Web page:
Privacy - There is very little privacy in a monohull and considering that you're going to be stuck with a couple people for many weeks to come, no privacy can be a big issue! The separate accommodations in each hull of a catamaran gives  people a lot more privacy compared to a monohull.  

Now, for the conclusion. I had mentioned at the beginning of this post that I have already made a decision about which kind of sailboat I would like to take sailing around the world. My choice is a Catamaran and it is due to the following reasons: Safety, Privacy, Stability, Living Space and Layout and Accessibility to the most secluded places in the world. I do have to admit that if I do end up changing my mind and going for a monohull it will be strictly due to affordability. If a monohull becomes my only option of sailing around the world due to the high cost of catamarans then I will stick to a monohull.

Tuesday, January 11, 2011

Toronto International Boat Show

This week I went to the Toronto International Boat show. It was my first time being at one and it was a great experience. I even entered myself in a draw to win a nice boat for "the cottage" which I would probably sell immediately and use that money as a down payment for a sail boat!

They had a lot of sailboats but unfortunately they were all mono-hull boats with only one Gemini 33 catamaran that is definitely not fit for ocean sailing around the world. Lagoon was on the list by they didn't have any catamarans on display, only an information booth. As you can tell I am definitely leaning towards a multi-hull boat (catamaran) for many reasons that I will discuss in the posts to follow.

So all in all the Toronto International Boat show was OK but they could really use some catamarans on display. I actually wanted to leave 15 minutes in because there was only one catamaran on display, the Gemini 33 and it wasn't even a true blue ocean going vessel. Although, Jeanneau and Beneteau had some really nice sailboats on display. Beneteau actually merged with Lagoon I believe and Lagoon is now part of Beneteau.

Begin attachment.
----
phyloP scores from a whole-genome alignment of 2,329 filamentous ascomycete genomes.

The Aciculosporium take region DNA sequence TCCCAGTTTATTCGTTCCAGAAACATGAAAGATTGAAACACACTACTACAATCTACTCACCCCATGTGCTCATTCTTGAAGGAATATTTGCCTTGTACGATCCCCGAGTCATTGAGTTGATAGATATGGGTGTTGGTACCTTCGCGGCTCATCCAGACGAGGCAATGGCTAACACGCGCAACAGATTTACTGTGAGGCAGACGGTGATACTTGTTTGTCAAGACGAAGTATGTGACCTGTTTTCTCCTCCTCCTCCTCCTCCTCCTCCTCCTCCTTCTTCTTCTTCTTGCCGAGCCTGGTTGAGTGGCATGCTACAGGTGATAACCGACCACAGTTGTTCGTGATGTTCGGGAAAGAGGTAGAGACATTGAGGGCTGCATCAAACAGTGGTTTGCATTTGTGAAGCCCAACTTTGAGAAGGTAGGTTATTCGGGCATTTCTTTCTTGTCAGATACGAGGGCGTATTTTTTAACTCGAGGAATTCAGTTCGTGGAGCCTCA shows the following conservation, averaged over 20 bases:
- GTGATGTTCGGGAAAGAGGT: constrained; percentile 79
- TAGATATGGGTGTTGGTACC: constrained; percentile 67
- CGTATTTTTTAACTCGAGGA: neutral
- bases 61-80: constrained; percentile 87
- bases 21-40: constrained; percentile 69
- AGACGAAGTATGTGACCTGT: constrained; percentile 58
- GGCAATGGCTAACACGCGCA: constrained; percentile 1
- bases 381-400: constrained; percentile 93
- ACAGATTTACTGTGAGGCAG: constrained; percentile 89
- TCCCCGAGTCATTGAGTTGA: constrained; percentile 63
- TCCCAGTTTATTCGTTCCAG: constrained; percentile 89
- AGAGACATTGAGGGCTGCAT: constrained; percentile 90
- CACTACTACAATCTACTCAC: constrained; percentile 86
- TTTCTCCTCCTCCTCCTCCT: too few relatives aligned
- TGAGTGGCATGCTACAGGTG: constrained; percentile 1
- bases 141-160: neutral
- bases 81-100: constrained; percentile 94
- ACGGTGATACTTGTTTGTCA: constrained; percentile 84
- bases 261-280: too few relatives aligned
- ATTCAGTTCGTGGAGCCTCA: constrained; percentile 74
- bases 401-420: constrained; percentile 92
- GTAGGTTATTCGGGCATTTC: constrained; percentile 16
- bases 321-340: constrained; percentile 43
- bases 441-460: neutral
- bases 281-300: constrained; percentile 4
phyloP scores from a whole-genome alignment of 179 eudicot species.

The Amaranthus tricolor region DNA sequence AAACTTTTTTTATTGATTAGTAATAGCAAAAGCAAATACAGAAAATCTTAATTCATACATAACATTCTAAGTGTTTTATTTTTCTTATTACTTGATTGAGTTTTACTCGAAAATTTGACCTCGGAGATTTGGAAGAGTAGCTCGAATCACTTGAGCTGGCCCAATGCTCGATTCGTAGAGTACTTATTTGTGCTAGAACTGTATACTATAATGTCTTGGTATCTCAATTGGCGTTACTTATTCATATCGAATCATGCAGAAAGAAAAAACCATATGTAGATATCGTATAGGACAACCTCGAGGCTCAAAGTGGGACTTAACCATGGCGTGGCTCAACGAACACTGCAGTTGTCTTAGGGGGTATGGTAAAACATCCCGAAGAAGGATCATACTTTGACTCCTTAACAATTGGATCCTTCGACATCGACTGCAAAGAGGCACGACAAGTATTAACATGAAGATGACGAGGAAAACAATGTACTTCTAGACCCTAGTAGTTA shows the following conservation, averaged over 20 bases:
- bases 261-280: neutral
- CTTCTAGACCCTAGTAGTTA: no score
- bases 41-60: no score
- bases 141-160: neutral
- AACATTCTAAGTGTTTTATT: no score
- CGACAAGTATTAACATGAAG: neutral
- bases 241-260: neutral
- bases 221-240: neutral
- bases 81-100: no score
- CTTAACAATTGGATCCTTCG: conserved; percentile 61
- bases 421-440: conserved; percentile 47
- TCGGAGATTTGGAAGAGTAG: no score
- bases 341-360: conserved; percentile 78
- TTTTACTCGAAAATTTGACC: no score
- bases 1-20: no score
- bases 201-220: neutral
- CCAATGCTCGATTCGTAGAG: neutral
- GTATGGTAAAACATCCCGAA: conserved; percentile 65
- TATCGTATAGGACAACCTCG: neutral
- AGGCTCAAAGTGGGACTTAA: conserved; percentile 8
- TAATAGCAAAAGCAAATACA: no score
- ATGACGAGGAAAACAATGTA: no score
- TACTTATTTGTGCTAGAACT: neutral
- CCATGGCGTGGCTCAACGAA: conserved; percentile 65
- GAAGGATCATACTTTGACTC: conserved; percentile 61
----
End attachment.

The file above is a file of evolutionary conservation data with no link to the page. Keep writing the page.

If you are a fan of the mono-hulls then this show's for you. If you like catamarans more like myself then I would recommend going down to the Miami boat show. The boat show was exciting but the display inside the boats was very unrealistic. Example: Dinner plates and glasses with flower vases made of glass with flowers inside in a mono-hull sail boat that is going to heel on a side launching your plates and glasses across the floor.

I had taken some pictures that I was going to post but unfortunately I deleted them all off the camera thinking that they were transferred to the computer without any problem, sadly they were not! So no pictures this time. I'll find some good pics for the following posts when we compare the advantages and disadvantages of different sailboats.

Monday, January 10, 2011

Sail Solo or Sail With Company

Sailing solo around the world sure sounds like the ultimate adventure and it has been done by a few dozen people since Joshua Slocum first did it 1895-1898. The youngest person to sail solo around the world non-stop so far was a 16 year old girl named Jessica Watson. So it appears that it is definitely do-able! But then again who am I to say I didn't even start sailing yet. But if one's dream is to sail the world in their own boat then one should start asking themselves whether they're going to sail alone, with a partner or with a group.Personally, I like company and as much as I like to isolate myself from everything once in a while and meditate on my thoughts, sailing the world alone might be too much. Right? The reason I'm asking is because I can see myself sailing the world alone but everyone that has done it had to overcome tremendous challenges.